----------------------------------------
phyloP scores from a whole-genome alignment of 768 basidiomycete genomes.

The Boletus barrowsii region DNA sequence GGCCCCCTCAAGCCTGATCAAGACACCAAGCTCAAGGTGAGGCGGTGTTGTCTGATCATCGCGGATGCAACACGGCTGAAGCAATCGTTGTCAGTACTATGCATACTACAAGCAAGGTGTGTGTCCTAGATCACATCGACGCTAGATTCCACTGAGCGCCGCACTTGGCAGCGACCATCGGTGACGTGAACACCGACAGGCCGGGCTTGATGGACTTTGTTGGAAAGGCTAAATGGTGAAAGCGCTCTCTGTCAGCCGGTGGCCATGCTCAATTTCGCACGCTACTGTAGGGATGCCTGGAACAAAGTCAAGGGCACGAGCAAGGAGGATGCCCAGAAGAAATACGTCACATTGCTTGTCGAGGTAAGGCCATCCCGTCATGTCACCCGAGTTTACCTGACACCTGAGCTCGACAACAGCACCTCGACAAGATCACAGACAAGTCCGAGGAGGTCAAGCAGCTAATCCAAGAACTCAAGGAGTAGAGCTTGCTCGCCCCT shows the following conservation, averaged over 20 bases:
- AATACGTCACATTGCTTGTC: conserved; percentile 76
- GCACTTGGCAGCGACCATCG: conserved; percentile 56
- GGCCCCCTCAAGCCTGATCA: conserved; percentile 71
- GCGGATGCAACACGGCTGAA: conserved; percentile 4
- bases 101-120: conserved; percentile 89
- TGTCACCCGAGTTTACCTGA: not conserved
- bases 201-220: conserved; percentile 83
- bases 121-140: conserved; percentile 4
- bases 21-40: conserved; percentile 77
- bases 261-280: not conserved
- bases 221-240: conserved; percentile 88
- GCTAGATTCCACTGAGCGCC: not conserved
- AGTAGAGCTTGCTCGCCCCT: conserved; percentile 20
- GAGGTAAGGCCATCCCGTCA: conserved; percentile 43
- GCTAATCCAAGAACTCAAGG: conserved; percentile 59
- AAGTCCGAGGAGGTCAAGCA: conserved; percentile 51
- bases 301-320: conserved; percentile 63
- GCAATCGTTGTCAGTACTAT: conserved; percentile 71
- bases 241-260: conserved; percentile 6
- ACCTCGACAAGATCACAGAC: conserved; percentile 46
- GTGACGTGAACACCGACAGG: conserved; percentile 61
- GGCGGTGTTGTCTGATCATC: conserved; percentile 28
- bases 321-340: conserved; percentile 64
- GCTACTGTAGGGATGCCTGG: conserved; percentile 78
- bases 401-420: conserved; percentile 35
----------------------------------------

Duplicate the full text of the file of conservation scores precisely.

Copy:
phyloP scores from a whole-genome alignment of 768 basidiomycete genomes.

The Boletus barrowsii region DNA sequence GGCCCCCTCAAGCCTGATCAAGACACCAAGCTCAAGGTGAGGCGGTGTTGTCTGATCATCGCGGATGCAACACGGCTGAAGCAATCGTTGTCAGTACTATGCATACTACAAGCAAGGTGTGTGTCCTAGATCACATCGACGCTAGATTCCACTGAGCGCCGCACTTGGCAGCGACCATCGGTGACGTGAACACCGACAGGCCGGGCTTGATGGACTTTGTTGGAAAGGCTAAATGGTGAAAGCGCTCTCTGTCAGCCGGTGGCCATGCTCAATTTCGCACGCTACTGTAGGGATGCCTGGAACAAAGTCAAGGGCACGAGCAAGGAGGATGCCCAGAAGAAATACGTCACATTGCTTGTCGAGGTAAGGCCATCCCGTCATGTCACCCGAGTTTACCTGACACCTGAGCTCGACAACAGCACCTCGACAAGATCACAGACAAGTCCGAGGAGGTCAAGCAGCTAATCCAAGAACTCAAGGAGTAGAGCTTGCTCGCCCCT shows the following conservation, averaged over 20 bases:
- AATACGTCACATTGCTTGTC: conserved; percentile 76
- GCACTTGGCAGCGACCATCG: conserved; percentile 56
- GGCCCCCTCAAGCCTGATCA: conserved; percentile 71
- GCGGATGCAACACGGCTGAA: conserved; percentile 4
- bases 101-120: conserved; percentile 89
- TGTCACCCGAGTTTACCTGA: not conserved
- bases 201-220: conserved; percentile 83
- bases 121-140: conserved; percentile 4
- bases 21-40: conserved; percentile 77
- bases 261-280: not conserved
- bases 221-240: conserved; percentile 88
- GCTAGATTCCACTGAGCGCC: not conserved
- AGTAGAGCTTGCTCGCCCCT: conserved; percentile 20
- GAGGTAAGGCCATCCCGTCA: conserved; percentile 43
- GCTAATCCAAGAACTCAAGG: conserved; percentile 59
- AAGTCCGAGGAGGTCAAGCA: conserved; percentile 51
- bases 301-320: conserved; percentile 63
- GCAATCGTTGTCAGTACTAT: conserved; percentile 71
- bases 241-260: conserved; percentile 6
- ACCTCGACAAGATCACAGAC: conserved; percentile 46
- GTGACGTGAACACCGACAGG: conserved; percentile 61
- GGCGGTGTTGTCTGATCATC: conserved; percentile 28
- bases 321-340: conserved; percentile 64
- GCTACTGTAGGGATGCCTGG: conserved; percentile 78
- bases 401-420: conserved; percentile 35